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Aircraft Integrated Structural Health Assessment II

Tags: Air

State of the Art - Background

Today's aircraft inspection procedures are excellent, but too expensive and not appropriate for all situations. A cheaper alternative for damage detection is offered by 'structural health monitoring'(SHM). With such SHM systems, a permanent sensor network, comparable to the nervous system in a human body, is placed at crucial structural components of an aircraft. In this project, guided ultrasonic waves (Lamb waves) are used to detect different kinds of defects.

However, this apparently easy solution requires a quite complex research and implementation effort using well-coordinated collaborations of many disciplines and expertise in Europe. The European Research Area establishes the ideal platform for such a collaborative undertaking, and the considerable financial risks can be reduced by a substantial amount by appropriate funding from dedicated European research programmes.

During the last few years, a number of SHM solutions have been presented at laboratory scale, and even partially implemented in real aircraft parts. There is thus, in principle, enough experimental evidence that such systems are able to deliver all the required information. However, the final implementation is still in an early phase and is partially hindered by a number of obstacles (technical immaturity, lack of acceptance by end-users, etc.).


It will not be possible within this project to present a large-scale integrated technical solution to overcome all the challenges related to structural health monitoring. However, the following strategies have been chosen to put the operating systems into practice.

It appears that the best strategy to overcome the above-mentioned obstacles is to develop a SHM system for selected, isolated problems which can easily be followed and validated by conventional methods. If this technique appears to be trustworthy, a broader field of application will be created.

AISHA II therefore intends to focus on hot-spot monitoring instead of large-area screening. From operational experiences it is known that defects usually occur at well-defined locations. There are thus isolated problems in maintenance where a simple SHM can give reasonable added value, without screening the whole aircraft.

Description of Work

This project will use a limited number of carefully selected ultrasonic Lamb wave modes in the detection process. Lamb mode selection, both active and passive, is, however, not an easy process. As one of the main innovative aspects, the principle of controlled Lamb wave selection will be used as the basis of an aircraft health monitoring system, both for active and passive Lamb wave testing. In practice, this will mean that the amount and type of Lamb wave modes to be used in the monitoring process will depend on the type of material and damage to be detected and will thus have to be controllable by the user. Other NDT technologies will also be applied, such as electrochemical monitoring and eddy current.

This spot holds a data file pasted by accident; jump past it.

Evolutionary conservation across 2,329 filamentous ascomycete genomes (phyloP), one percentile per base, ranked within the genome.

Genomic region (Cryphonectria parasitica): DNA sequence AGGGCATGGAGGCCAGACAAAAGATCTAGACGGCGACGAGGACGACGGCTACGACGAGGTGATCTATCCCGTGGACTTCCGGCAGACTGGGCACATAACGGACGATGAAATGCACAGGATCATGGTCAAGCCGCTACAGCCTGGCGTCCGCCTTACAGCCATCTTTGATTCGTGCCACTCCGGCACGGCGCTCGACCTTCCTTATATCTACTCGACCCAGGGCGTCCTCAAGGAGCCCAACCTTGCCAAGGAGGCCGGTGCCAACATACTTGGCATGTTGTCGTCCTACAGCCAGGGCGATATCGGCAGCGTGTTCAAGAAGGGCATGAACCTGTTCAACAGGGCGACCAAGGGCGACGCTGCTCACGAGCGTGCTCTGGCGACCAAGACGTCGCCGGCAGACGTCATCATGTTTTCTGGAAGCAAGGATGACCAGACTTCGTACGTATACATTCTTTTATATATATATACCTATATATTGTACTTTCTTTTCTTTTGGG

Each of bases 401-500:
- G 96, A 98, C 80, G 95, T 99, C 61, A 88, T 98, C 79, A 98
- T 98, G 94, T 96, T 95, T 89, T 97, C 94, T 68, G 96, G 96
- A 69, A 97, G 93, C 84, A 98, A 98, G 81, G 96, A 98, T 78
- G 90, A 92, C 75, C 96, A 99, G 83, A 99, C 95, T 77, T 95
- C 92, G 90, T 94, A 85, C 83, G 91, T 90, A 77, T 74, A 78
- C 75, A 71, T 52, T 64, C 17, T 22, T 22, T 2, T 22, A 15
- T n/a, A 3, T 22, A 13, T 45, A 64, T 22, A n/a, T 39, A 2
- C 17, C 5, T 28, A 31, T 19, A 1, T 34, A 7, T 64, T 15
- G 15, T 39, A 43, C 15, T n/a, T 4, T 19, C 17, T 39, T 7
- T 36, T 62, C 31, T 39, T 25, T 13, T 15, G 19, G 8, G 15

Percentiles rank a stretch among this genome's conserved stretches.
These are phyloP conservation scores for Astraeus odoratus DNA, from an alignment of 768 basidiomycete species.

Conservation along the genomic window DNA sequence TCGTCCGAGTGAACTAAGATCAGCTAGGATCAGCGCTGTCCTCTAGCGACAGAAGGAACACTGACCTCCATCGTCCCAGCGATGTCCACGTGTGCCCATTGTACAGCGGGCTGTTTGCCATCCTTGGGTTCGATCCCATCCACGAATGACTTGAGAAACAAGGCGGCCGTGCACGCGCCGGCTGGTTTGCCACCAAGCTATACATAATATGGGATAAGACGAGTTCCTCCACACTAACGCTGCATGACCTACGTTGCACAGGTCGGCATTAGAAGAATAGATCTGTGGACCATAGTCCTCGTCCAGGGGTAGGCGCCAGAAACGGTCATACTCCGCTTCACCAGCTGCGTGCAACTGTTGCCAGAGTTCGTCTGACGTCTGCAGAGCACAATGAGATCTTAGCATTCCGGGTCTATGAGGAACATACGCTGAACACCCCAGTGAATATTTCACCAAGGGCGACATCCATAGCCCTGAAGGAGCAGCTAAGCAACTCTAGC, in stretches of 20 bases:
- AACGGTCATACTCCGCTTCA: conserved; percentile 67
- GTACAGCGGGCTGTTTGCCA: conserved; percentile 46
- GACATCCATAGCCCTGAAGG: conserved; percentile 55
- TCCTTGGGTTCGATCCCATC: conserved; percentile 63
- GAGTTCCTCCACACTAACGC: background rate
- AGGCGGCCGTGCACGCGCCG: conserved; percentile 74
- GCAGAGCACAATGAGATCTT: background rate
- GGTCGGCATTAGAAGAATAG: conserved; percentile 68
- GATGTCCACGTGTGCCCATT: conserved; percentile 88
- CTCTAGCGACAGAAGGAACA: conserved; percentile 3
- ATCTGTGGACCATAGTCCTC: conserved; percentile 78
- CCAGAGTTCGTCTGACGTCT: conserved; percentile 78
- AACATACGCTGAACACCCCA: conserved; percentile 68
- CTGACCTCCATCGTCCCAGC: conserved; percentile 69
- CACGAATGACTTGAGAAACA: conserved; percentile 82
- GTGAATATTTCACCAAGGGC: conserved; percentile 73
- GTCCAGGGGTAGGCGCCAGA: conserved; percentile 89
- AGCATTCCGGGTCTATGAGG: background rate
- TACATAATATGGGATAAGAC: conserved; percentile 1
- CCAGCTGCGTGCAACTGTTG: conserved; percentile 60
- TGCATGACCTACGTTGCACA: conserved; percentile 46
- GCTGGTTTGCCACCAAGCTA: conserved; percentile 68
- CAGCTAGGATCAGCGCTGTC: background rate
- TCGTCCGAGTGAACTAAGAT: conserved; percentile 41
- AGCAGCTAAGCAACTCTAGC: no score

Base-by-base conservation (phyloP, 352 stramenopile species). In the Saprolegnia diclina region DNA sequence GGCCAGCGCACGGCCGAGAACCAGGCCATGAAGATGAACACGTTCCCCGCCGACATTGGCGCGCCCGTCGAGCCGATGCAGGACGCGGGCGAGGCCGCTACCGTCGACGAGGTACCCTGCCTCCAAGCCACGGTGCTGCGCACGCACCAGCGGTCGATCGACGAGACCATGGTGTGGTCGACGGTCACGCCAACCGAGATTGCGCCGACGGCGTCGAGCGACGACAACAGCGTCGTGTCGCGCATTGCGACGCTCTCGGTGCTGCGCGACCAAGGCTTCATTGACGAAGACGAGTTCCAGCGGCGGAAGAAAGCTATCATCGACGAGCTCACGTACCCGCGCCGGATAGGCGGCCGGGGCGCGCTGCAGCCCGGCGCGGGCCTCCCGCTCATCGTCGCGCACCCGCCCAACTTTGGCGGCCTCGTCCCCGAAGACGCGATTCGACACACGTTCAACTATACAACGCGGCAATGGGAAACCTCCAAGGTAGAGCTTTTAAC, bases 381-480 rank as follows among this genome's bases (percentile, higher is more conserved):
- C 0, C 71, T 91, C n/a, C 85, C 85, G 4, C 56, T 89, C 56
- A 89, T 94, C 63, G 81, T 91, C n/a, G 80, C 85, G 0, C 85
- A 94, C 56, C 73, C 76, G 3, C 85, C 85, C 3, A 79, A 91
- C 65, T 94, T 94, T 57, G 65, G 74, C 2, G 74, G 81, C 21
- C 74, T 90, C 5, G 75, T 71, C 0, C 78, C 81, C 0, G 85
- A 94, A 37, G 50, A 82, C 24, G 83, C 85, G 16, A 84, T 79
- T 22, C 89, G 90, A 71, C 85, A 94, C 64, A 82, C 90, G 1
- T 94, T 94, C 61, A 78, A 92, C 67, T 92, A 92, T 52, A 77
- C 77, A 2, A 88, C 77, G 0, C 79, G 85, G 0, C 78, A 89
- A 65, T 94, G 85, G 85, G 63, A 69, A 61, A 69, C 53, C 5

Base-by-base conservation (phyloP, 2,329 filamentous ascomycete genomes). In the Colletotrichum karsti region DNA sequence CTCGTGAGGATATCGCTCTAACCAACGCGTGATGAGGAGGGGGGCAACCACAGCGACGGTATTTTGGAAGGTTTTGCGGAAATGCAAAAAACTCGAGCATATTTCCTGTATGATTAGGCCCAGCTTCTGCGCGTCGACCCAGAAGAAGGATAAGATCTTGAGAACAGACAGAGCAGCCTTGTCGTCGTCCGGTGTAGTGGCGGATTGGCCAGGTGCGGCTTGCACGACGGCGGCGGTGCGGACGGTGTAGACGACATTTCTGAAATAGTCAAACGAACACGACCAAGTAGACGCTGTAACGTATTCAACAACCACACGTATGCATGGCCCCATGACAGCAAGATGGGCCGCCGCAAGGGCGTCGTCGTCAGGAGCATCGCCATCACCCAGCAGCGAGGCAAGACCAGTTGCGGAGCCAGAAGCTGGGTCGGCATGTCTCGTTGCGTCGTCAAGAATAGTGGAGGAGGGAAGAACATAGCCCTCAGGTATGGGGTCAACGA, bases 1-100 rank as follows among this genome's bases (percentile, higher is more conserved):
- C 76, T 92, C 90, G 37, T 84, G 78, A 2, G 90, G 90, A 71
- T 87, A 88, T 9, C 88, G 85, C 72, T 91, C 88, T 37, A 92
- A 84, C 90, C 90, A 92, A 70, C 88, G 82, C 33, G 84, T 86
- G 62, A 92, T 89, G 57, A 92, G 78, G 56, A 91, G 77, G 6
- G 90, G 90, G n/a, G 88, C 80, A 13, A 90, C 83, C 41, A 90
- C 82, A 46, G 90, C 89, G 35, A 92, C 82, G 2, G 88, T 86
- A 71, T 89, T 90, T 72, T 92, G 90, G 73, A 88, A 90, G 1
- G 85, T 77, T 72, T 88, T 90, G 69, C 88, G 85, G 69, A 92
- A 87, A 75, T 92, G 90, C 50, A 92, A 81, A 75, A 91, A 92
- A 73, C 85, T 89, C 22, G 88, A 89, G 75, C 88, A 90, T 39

Other work includes:

- opening the initial phase with the establishment of detailed specification sheets where the different demands on damage detection are clearly defined. The respective full-scale part will be studied by the assigned NDT groups, the different aspects of feasibility explored and the final plan for SHM implementation developed;

- implementing the selected SHM systems will be carried out in close collaboration with all partners. Using the transducer, hardware and software required, the approved concepts will be implemented following the detailed road map defined in the design phase;

- an extended test programme will be run to check all operational aspects.

Expected Results

The expected progress that the proposed project will bring with respect to the state of the art will be the following:

- A selection of very specific aircraft components (representing isolated 'hot spots') in collaboration with the aircraft operators and aircraft manufacturers. The expected cost savings from using SHM must be considerable;

- A systematic research on durable sensor connections ensured by collaborating with a specified research institute;

- If proved useful, the introduction of the pseudo-defect technique for automated validation. This enables a dramatic enhancement in the efficiency of the validation tests leading to a fine-tuning of data analysis techniques;

- The application of combined sensor groups (ultrasonic sensor + parametric sensors for temperature and strain), electrochemical monitoring and thermography. These techniques are beyond the application of ultrasonic Lamb waves, but they help to facilitate the interpretation of signal-damage relationships.

AISHA II - Sensor network
AISHA II - Sensor network